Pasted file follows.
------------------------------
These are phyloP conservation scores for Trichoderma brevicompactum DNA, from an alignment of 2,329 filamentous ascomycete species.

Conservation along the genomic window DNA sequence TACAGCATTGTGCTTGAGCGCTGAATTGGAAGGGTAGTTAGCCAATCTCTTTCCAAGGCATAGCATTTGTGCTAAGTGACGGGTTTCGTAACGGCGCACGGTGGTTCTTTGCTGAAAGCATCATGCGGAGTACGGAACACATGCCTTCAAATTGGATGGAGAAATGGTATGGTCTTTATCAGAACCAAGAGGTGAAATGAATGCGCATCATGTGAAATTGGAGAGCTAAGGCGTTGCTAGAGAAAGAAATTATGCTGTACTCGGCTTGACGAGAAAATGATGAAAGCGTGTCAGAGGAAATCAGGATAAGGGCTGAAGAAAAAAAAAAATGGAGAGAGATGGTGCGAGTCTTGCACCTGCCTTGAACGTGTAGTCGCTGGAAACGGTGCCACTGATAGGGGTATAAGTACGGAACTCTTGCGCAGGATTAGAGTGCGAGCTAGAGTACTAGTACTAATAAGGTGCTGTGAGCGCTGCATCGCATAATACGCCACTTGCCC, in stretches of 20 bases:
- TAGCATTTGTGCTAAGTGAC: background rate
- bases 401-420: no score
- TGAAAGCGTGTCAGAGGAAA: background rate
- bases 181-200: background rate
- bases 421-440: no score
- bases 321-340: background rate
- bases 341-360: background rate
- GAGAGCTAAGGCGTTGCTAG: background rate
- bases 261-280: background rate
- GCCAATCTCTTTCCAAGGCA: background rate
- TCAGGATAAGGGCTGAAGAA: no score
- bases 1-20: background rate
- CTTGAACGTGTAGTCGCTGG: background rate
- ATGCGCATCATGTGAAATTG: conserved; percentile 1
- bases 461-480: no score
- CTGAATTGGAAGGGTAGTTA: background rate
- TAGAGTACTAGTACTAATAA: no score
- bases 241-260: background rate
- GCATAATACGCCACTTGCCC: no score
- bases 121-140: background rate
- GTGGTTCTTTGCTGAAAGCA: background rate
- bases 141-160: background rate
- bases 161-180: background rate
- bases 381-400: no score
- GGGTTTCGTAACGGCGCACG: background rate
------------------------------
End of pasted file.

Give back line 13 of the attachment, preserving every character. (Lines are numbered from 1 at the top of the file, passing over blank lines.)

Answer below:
- TCAGGATAAGGGCTGAAGAA: no score